Time magazine has named Tesla chief and space entrepreneur Elon Musk as its person of the year 2021, citing his embodiment of the technological shifts but also troubling trends reshaping people’s lives.
Musk – who overtook Amazon founder Jeff Bezos this year to become the world’s wealthiest person – wields impact on Earth with his Tesla electric car company and beyond our planet with his SpaceX rockets.
“Musk’s rise coincides with broader trends of which he and his fellow technology magnates are part cause and part effect,” Time editor-in-chief Edward Felsenthal wrote.
Among those trends, Felsenthal listed “the continuing decline of traditional institutions in favour of individuals; government dysfunction that has delivered more power and responsibility to business and chasms of wealth and opportunity.”
Time editors have previously defined the title – which last year went to President Joe Biden and Vice President Kamala Harris – as going to people who “embodied what was important about the year, for better or for worse.”
‘Pay Some Tax, Freeloader!’
Not everyone is happy about Time’s choice.
Senator Elizabeth Warren slammed the choice of Musk and damned him as a “freeloading” tycoon who should pay his fair share in taxes.
Let’s change the rigged tax code so The Person of the Year will actually pay taxes and stop freeloading off everyone else. https://t.co/jqQxL9Run6
— Elizabeth Warren (@SenWarren) December 13, 2021
“Let’s change the rigged tax code so The Person of the Year will actually pay taxes and stop freeloading off everyone else,” Warren wrote on Twitter.
None of this should come as a surprise. In March Warren and two colleagues proposed an Ultra-Millionaire Tax on American families with a net worth of more than $50 million. They proposed placing a 2% tax on household net worth between $50 million and $1 billion and a 3% tax on household net worth over $1 billion.
Elon Musk’s Wealth Soars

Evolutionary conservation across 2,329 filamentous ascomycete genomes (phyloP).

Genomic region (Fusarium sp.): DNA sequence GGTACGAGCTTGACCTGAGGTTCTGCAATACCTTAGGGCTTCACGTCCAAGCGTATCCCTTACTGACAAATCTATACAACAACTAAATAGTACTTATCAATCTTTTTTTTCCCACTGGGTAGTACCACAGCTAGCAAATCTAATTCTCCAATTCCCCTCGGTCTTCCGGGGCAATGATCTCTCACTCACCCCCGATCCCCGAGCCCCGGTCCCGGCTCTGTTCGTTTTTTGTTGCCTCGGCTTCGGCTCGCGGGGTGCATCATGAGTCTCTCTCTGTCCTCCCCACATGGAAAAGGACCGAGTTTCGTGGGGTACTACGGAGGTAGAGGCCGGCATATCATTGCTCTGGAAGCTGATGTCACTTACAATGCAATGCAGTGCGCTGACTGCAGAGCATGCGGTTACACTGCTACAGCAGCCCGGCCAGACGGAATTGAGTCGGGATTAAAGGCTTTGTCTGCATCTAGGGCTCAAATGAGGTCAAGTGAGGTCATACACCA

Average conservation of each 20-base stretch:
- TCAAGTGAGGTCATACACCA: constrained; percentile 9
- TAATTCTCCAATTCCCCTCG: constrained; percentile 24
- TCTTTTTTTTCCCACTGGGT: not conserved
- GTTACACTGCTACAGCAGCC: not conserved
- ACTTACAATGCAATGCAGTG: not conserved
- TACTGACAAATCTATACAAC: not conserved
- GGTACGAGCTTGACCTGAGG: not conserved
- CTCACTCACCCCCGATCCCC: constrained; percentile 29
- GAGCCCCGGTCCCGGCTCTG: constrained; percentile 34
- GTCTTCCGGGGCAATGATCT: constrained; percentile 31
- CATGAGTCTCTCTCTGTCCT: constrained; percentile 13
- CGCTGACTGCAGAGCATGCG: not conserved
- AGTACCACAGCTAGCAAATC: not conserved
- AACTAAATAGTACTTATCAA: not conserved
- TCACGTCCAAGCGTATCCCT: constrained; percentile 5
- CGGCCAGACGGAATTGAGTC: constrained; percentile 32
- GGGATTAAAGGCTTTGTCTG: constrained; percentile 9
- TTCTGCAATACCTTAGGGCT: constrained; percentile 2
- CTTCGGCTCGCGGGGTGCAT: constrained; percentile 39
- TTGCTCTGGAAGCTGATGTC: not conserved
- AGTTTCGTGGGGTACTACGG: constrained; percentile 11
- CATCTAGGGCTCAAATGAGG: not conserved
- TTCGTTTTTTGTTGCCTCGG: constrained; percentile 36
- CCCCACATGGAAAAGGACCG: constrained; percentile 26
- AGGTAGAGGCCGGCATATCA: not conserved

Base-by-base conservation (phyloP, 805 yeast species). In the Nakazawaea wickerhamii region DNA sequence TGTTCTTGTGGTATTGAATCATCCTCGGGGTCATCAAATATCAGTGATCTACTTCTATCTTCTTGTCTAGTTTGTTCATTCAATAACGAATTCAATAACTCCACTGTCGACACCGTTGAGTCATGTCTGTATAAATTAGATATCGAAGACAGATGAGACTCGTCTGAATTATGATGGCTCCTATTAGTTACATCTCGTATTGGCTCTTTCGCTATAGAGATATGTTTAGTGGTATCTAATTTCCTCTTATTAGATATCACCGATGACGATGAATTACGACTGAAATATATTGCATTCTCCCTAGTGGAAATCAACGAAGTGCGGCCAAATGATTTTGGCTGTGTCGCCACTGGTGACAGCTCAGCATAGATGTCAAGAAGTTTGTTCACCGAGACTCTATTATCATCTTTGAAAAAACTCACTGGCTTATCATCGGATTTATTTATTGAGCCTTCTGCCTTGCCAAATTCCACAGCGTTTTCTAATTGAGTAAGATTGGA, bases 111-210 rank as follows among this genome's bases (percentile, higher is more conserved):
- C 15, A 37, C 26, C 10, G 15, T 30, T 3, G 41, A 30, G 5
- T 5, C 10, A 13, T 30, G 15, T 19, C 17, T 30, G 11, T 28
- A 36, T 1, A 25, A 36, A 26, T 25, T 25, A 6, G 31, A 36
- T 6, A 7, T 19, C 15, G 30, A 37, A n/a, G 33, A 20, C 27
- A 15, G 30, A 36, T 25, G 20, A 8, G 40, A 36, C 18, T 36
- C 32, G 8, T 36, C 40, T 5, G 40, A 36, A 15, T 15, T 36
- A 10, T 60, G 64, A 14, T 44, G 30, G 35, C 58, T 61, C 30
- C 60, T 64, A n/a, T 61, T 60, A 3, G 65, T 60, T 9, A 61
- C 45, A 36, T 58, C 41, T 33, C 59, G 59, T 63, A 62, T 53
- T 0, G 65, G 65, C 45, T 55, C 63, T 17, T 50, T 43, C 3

In October, Musk’s electric car company’s valuation soared above a trillion dollars, and SpaceX has teamed up with US space agency NASA to launch various missions including a test run of protecting Earth from an asteroid.
The brash South African-born 50-year-old has seen his wealth soar during the pandemic to over $250 billion, according to Forbes’ real-time billionaires list.
He has also courted controversy with his provocative Twitter feed that can attack, joke and provoke – including a poll in November asking Twitter whether he should sell a 10% share of his Tesla stock.
Musk has since sold nearly $13 billion worth of shares. On Monday, the billionaire sold 934,091 more Tesla shares for $906 million to pay for taxes on the exercise of stock options to buy 2.13 million shares in Tesla, according to US securities filings.
Felsenthal noted Musk’s provocative vision is accompanied by a persona which is a “blunt instrument that often seems to revel in division and aggressive mockery as he gives the world access to his id through social media.”
Musk has appeared ever-present in American culture in recent years, amassing 66 million Twitter followers and guest-hosting the famed late-night comedy show Saturday Night Live in May.
Musk speaks ambitiously about his interest in colonising Mars, and plans orbital flights next year as part of SpaceX‘s planned American return to the Moon.
“The goal overall has been to make life multi-planetary and enable humanity to become a spacefaring civilization,” Musk told Time in an interview released with the Person of the Year announcement.
“SpaceX is starting a program to take CO2 out of atmosphere & turn it into rocket fuel. Please join if interested, ” he tweeted later Monday, in an announcement that was as eye-catching as it was short of detail.
Musk has also been known to move markets and the value of cryptocurrencies with a single tweet, but his main terrestrial influence for now is with his electric vehicles.
“Our intent with Tesla was always that we would serve as an example to the car industry, and hope that they also make electric cars so that we can accelerate the transition to sustainable energy,” Musk told Time.
Time noted that in an earlier era interplanetary travel was a collective undertaking that leaders used to rally their nations, but that increasingly private companies are involved.
“To Musk, that is progress, steering capital allocation away from the government to those who will be good stewards of it,” Felsenthal wrote.
“To others, it is testament to capitalism’s failings as staggeringly wealthy, mostly white men play by their own rules while much of society gets left behind,” he added.
- AFP and Reuters with additional editing by Kevin Hamlin